Ultimately the jury believed that the actions taken by the students were just pranks that went too far as opposed to hate crimes. But the fact that the students forcefully put a bike lock around Williams’ neck and didn’t deal with felony assault charges is ludicrous.

The Santa Clara County District Attorney Jeff Rosen disagrees that what Williams went through was nothing more than pranks, and is considering pursuing a retrial.

“Prejudice is not a prank,” Rosen said. “This violence did not happen in a historical vacuum. This violent act was done to a young black college student by five white men, an injustice inflicted upon him because of the color of his skin.”

Often times when debates about white privilege come about, white individuals believe it’s a denial of their own struggles and the hard work they put into their success. But white privilege is simply getting the benefit of the doubt by those in authority and the community.

The jury in the Williams case decided to give the white students the benefit of the doubt by believing that their actions were simply meant to be pranks and nothing more. But if the tables were turned and the races were reversed, does anyone actually think that black students would get the same treatment? Anyone who says “yes” is either incredibly naive or in denial.

 
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Posted by on February 28, 2016 in BlackLivesMatter

 

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Crossing the Street While Black

Guy walking home from work, stops to drop off a video at the local Redbox… Stopped by Cop who “doesn’t like the way he walks”…

Black man stopped by ‘Bama cop for 30 minutes because he ‘didn’t like the way he was walking’

Is it because I’m black?

 
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Posted by on November 1, 2015 in BlackLivesMatter, The New Jim Crow

 

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DWB – Arrested For “Suspicion of Breastfeeding”

Welcome to Charles County, Maryland – where the Cops are still fighting the Civil War.

Maryland cops arrest man and threaten his girlfriend over non-existent ‘breast feeding violation’

Charles County, MD — An infuriating video posted to Facebook this week shows the grim and infuriating reality of incompetent and power tripping cops in police state USA.

Local artist, DC Prophitt was doing absolutely nothing wrong when he was approached by multiple Charles County Sheriff’s deputies. The deputies mistakenly thought that Prophitt’s girlfriend was breastfeeding their baby in the vehicle, so he decided to ruin their year.

The family was getting gas when their world was quickly turned upside down by badged agitators.

When the video begins, Prophitt is understandably aggravated by the stop and he was unafraid of voicing this emotion. As a deputy attempts to cite the couple for the non-existent “breast feeding violation,” Prophitt becomes even more upset.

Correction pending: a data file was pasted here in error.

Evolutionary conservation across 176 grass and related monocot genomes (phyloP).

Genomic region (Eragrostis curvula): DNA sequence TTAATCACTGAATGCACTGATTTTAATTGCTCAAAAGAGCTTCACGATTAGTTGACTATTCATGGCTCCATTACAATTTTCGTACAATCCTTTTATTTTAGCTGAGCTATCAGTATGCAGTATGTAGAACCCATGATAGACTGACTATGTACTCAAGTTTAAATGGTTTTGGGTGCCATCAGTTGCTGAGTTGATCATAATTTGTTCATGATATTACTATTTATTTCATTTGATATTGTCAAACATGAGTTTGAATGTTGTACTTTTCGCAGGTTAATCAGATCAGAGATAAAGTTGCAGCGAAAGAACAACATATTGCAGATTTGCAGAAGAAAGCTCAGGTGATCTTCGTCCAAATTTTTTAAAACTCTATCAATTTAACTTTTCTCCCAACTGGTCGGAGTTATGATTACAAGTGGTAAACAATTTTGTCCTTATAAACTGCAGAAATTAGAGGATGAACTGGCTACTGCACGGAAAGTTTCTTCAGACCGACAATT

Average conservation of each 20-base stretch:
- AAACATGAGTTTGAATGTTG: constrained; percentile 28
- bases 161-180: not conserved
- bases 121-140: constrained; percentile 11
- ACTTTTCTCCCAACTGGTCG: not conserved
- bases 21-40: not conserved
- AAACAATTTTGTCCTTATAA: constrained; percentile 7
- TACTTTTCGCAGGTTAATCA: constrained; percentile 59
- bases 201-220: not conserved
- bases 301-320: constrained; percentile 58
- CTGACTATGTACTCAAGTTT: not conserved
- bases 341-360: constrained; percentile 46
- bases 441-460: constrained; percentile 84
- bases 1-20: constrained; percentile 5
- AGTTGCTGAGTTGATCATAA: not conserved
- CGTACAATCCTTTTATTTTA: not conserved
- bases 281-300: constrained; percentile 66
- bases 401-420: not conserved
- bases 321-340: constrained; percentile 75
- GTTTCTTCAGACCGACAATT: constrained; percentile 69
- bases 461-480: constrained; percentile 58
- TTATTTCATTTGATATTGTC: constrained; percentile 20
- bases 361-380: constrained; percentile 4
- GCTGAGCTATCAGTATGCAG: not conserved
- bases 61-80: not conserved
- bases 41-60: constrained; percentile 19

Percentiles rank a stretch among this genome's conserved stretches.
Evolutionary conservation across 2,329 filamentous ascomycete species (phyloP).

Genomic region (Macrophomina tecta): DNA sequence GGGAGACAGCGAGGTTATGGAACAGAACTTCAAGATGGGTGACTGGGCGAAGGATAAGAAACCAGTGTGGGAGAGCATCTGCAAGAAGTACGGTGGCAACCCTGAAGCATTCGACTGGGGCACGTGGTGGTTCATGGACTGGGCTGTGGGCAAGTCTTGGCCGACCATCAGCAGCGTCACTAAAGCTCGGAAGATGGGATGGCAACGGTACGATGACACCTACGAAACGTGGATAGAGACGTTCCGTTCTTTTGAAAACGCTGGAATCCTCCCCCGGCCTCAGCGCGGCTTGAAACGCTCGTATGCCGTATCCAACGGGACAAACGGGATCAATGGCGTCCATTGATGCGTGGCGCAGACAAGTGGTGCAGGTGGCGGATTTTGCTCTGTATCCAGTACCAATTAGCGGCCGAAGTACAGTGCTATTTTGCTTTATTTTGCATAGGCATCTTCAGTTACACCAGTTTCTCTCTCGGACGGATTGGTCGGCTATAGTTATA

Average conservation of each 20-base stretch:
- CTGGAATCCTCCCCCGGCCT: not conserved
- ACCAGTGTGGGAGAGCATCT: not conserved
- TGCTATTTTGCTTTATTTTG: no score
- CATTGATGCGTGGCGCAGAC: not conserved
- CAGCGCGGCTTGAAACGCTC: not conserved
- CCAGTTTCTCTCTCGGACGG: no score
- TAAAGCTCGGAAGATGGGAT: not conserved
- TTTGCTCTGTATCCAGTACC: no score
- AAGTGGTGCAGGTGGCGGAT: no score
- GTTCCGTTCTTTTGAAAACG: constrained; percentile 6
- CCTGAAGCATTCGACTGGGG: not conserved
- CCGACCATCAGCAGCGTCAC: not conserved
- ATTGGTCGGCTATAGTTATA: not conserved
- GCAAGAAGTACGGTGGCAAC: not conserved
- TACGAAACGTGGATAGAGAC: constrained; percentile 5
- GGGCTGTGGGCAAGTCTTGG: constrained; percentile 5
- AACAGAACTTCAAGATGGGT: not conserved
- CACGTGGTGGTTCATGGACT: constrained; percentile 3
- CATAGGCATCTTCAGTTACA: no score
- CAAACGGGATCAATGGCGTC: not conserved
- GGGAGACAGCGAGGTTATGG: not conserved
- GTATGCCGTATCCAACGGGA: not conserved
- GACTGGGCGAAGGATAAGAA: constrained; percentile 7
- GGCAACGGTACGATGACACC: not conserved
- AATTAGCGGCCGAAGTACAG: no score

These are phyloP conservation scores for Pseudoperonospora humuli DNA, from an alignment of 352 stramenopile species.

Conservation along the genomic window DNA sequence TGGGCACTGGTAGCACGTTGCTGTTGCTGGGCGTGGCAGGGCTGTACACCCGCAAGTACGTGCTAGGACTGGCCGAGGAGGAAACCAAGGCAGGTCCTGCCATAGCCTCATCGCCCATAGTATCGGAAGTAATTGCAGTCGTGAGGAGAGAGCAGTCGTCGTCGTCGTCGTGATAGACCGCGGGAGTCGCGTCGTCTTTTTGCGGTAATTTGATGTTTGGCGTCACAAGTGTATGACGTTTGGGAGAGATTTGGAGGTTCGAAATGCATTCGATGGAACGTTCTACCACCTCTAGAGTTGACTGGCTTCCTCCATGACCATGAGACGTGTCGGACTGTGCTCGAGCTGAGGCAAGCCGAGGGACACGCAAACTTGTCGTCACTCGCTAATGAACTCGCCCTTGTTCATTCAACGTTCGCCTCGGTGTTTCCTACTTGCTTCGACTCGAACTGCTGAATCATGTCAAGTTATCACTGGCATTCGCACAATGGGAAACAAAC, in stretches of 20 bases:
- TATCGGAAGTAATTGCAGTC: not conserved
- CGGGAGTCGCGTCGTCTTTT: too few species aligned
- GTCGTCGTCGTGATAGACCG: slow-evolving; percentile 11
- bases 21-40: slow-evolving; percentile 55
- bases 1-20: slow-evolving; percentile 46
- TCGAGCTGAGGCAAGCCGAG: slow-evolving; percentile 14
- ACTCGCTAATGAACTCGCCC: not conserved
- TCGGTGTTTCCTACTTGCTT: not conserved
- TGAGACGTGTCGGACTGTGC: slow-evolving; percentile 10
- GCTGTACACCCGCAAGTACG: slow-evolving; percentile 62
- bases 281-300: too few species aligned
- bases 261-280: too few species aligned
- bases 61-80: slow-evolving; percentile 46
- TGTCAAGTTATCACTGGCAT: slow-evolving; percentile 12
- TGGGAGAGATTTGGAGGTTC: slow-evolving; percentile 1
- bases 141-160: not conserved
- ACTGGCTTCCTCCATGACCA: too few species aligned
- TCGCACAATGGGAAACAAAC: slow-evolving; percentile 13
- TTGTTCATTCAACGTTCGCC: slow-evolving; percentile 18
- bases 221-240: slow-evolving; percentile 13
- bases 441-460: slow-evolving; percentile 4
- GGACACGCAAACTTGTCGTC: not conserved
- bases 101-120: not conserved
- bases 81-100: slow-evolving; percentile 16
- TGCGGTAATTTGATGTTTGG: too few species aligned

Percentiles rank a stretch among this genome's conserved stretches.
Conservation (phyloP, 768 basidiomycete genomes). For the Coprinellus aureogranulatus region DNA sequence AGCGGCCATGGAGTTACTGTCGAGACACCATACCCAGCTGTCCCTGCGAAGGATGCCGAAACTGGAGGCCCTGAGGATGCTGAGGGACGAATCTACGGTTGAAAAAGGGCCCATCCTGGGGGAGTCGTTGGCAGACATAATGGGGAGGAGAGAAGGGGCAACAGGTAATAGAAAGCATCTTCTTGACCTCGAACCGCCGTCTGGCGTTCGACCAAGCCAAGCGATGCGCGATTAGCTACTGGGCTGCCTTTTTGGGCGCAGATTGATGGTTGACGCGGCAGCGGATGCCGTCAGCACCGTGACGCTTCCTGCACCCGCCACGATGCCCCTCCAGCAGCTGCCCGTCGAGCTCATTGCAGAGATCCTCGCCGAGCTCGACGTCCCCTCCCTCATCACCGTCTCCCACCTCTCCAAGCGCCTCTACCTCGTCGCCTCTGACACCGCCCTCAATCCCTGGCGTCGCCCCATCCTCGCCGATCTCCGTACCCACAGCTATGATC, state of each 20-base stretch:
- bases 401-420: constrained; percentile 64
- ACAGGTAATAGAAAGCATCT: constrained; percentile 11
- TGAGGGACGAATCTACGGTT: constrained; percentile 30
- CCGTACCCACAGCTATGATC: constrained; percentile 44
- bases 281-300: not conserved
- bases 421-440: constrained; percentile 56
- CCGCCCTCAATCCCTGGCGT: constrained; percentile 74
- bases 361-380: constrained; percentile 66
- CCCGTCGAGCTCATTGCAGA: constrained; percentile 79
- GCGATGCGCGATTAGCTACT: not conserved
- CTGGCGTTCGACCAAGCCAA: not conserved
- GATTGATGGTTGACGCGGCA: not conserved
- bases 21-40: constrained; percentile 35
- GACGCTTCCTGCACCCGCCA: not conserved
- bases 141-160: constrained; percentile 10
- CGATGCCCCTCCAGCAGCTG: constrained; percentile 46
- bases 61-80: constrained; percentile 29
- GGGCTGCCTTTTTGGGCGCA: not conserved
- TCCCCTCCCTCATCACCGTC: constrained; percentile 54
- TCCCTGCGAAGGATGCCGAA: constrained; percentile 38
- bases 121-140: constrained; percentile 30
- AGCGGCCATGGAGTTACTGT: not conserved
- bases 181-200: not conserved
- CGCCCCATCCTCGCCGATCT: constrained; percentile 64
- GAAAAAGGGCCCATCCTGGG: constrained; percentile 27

“You say one more curse word, you’re going to jail,” said the deputy.

“Can we just get the ticket and go?” asks Prophitt’s girlfriend. “My daughters are in there.”

At this point, the deputy then grabs the woman and forces her to the other side of the vehicle. He then begins to threaten her with arrest too.

When Prophitt gets upset that the deputy is assaulting his girlfriend, he voices his concern to which the deputy replies, “Now your under arrest.”

When they ask why Prophitt is being arrested, the deputy asserts his authority, claiming that he is responsible for regulating how people should act in public. “There’s a certain way to act in public my friend, and that is not it,” spouts the deputy.

When his girlfriend asks why Prophitt is being arrested, she is told to “Sit in the car! Or you will be arrested too!”

The video then ends abruptly. According to Prophitt, however, his girlfriend did not stop recording. After police put Prophitt in the patrol car, they approached his girlfriend, assaulted her, took the camera, and confiscated her phone.

The phone was given back to them only days before the court date on Wednesday and the subsequent assault and camera snatching was deleted.

According to Prophitt, On Wednesday, he was found guilty of all charges and police are blaming him for the negative calls to the department from people who’ve seen his ridiculous arrest.

In the video below, a man was arrested, a woman assaulted, and state violence threatened — for what? There were no victims, no property had been damaged, and no one was harmed. This is the type of behavior by police that is driving a wedge in society between the state and everyone else.

Of course, people will say that Prophitt should have just been quiet, accepted the ticket, and he would have avoided the arrest. This is probably true. However, Prophitt’s anger is entirely understandable. He had harmed no one, yet he was surrounded by multiple armed state antagonists, who could and would have killed him with impunity.

 
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Posted by on October 22, 2015 in BlackLivesMatter